Imari plates are a type of porcelain ware that originated in 17th century Japan. It is made with kaolin, a material that gives the plates their characteristic white base. These pieces are often richly decorated, with the paint applied over top of the glaze. Imari plates became popular in the West starting around 1656, and have remained on the market since then.
Imari plates, bowls and other ware are made from Imari porcelain. This porcelain was first created in the early 17th century. Its creation is accredited to the discovery of kaolin, a white clay that is used to make ceramics, as well as the presence of Korean potters that relocated to the southeastern portion of Japan after a series of wars in Korea, China and Japan. This porcelain was first created in the Japanese town of Arita. It is named for the port town of Imari, from which it was shipped. The porcelain became popular among European royalty in the 19th century.
Making the Plates
Kaolin clay is shaped and fired to make Imari plates. The plates are glazed and painted using the Sometsakae method, in which the plates were glazed first, with coloured paints being added on top of the glaze later. Originally, Imari plates were painted blue and red over a smooth white background. The bases of the plates were rough and unglazed. The plates were decorated with designs of bamboo, fruits, trees and flowers and came in hexagonal, rectangular, octagonal, circular and other shapes.
Imari plates were first created in the Edo Era, also called the Tokugawa Period. This era spanned from 1603 to 1868. During this time, Japan elected to isolate itself from most of the rest of the world. The only three countries that were allowed to trade with Japan at this time were Korea, China and Holland. Many European nations during this period had a strong demand for Asian porcelain. The Dutch East India Company became Europe's supplier of Imari plates around 1656, when it began ordering mass shipments of the porcelain. Japanese porcelain artists began including yellow, green and purple to the plates to better appeal to the European market.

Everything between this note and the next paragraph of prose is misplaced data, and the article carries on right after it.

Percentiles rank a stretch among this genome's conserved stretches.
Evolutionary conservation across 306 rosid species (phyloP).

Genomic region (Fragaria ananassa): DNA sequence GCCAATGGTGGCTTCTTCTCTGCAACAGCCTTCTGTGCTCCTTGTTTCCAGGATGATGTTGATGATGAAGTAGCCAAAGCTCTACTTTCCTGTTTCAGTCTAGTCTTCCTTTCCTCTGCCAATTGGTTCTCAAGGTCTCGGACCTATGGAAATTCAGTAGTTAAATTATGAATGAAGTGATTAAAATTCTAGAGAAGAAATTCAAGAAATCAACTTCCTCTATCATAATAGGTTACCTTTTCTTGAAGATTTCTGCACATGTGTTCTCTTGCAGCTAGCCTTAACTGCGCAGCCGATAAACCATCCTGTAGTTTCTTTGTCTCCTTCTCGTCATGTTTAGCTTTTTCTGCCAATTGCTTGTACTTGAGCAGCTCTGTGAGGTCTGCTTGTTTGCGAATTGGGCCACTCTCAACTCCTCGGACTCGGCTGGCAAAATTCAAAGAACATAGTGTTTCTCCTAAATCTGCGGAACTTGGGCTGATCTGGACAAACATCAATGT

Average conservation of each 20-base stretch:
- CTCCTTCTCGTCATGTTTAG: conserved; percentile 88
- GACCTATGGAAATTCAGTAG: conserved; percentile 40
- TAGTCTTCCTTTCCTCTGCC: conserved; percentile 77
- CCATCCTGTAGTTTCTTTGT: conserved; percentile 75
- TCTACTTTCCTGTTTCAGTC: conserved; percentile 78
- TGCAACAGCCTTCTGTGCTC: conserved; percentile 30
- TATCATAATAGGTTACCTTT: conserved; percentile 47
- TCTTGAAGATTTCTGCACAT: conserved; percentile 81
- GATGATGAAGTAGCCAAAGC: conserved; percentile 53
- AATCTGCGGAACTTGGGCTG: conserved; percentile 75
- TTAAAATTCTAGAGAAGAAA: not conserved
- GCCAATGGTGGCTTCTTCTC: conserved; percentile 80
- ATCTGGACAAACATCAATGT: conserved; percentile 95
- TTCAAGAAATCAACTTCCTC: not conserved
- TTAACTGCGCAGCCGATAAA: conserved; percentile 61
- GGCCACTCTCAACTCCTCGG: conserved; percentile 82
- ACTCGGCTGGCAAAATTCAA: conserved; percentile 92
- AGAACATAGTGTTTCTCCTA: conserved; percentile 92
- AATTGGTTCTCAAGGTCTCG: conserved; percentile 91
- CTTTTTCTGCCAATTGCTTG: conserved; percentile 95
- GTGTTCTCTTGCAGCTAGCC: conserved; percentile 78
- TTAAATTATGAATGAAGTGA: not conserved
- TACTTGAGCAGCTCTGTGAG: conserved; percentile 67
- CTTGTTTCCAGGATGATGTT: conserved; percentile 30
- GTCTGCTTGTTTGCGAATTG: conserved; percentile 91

Identifying Imari Ware
Many of the first pieces of Imari ware did not feature any stamps signifying their makers or their shipping ports on their bases. An exception was specially made wedding ware. The bases of these pieces were marked with the symbols for "crane" or "turtle," animals that symbolise long life and happiness in Japanese culture. Later, marks were painted on the bottom to designate the kiln facility or other organisation that the porcelain came from. Some marks were used by different individual potters throughout different periods of time. Others were used exclusively by individual porcelain makers. Sometimes exported Imari ware would receive a stamp signifying their shipping port.
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